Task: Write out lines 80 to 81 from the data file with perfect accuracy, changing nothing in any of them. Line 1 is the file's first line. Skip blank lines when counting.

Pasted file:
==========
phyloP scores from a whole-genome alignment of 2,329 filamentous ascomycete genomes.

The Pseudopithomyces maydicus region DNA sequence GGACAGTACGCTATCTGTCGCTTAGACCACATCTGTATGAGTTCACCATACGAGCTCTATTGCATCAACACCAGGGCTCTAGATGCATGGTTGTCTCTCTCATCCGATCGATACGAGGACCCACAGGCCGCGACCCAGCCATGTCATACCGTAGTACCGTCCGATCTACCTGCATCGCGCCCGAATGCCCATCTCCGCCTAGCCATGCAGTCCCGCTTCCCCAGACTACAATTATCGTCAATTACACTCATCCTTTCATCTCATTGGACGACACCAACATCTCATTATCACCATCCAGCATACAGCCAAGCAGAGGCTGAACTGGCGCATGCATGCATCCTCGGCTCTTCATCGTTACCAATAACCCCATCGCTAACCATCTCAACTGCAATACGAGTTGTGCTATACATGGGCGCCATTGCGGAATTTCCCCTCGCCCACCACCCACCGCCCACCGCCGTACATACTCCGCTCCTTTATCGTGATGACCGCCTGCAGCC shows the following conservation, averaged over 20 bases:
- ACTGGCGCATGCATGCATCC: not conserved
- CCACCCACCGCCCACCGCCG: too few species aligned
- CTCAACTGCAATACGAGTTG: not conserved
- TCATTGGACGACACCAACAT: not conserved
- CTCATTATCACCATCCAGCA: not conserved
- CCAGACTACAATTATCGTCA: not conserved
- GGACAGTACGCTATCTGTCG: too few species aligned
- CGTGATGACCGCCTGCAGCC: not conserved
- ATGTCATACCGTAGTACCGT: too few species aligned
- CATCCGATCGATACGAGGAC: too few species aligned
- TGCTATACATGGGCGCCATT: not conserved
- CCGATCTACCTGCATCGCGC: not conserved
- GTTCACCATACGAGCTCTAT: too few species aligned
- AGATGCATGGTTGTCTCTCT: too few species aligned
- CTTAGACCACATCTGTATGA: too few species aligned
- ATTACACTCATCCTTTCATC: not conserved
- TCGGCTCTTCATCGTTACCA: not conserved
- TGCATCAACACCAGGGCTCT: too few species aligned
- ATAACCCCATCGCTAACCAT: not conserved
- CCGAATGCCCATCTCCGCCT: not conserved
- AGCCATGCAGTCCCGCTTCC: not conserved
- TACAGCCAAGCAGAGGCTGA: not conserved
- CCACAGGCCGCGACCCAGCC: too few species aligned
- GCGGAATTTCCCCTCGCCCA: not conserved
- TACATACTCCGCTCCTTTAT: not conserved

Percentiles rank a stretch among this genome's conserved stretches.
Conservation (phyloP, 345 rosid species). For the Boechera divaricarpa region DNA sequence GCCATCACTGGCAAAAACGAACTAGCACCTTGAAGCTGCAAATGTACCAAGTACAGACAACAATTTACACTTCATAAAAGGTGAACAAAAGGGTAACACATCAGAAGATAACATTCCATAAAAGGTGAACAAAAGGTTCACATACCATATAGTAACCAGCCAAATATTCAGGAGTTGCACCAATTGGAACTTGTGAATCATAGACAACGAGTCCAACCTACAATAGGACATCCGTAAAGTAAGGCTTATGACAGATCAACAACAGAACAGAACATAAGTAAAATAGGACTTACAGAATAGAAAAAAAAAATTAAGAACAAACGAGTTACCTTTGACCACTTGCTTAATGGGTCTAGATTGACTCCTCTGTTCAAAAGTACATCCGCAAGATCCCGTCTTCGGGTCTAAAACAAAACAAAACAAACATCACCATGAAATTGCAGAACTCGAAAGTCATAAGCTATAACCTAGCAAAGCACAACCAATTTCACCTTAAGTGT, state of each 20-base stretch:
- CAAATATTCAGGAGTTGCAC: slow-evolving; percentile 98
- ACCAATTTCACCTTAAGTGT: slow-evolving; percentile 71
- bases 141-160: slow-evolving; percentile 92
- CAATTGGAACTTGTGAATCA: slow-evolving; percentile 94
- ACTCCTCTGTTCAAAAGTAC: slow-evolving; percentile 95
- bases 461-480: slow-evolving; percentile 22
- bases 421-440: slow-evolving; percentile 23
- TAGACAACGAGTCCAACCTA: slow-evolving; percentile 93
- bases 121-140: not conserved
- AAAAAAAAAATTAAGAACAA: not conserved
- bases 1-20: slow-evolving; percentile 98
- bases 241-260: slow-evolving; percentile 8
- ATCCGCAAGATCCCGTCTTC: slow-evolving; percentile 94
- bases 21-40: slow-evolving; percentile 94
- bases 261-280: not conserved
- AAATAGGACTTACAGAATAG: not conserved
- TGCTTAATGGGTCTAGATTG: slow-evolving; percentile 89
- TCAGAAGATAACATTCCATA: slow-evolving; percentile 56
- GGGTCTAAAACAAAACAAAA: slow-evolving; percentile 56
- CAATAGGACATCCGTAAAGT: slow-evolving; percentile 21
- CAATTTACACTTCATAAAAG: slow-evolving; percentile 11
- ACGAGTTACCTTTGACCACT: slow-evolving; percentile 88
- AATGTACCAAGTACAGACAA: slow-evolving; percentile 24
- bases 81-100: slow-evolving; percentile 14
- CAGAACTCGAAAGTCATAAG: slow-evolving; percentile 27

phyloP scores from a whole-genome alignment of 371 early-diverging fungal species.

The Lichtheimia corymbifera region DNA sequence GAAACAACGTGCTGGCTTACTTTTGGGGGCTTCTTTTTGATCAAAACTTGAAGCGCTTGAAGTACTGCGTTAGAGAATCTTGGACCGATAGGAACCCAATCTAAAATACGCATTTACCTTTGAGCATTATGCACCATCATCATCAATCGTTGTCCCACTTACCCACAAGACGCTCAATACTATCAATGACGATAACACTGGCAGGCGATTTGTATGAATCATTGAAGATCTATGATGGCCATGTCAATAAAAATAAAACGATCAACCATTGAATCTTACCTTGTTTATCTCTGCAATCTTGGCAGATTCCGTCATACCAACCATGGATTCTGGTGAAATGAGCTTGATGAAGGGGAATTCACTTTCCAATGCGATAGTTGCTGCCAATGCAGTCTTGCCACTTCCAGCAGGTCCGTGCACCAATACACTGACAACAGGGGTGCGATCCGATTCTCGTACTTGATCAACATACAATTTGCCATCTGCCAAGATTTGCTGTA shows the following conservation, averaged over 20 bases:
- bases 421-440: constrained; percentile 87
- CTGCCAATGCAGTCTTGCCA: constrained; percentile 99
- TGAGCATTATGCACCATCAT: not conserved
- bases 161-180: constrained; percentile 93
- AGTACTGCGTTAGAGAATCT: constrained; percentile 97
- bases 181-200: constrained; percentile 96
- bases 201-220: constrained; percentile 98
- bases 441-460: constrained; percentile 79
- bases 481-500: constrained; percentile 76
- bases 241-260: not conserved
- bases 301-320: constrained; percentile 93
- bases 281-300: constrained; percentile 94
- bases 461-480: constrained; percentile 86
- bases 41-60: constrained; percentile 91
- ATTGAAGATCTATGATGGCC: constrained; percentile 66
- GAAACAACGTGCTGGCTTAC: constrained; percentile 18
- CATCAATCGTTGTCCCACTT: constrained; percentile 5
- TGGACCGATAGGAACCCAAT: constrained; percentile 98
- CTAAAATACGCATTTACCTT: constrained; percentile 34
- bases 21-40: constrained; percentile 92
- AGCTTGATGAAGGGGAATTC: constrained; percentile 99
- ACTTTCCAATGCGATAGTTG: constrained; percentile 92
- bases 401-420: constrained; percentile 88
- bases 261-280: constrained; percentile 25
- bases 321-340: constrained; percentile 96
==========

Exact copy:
- bases 261-280: constrained; percentile 25
- bases 321-340: constrained; percentile 96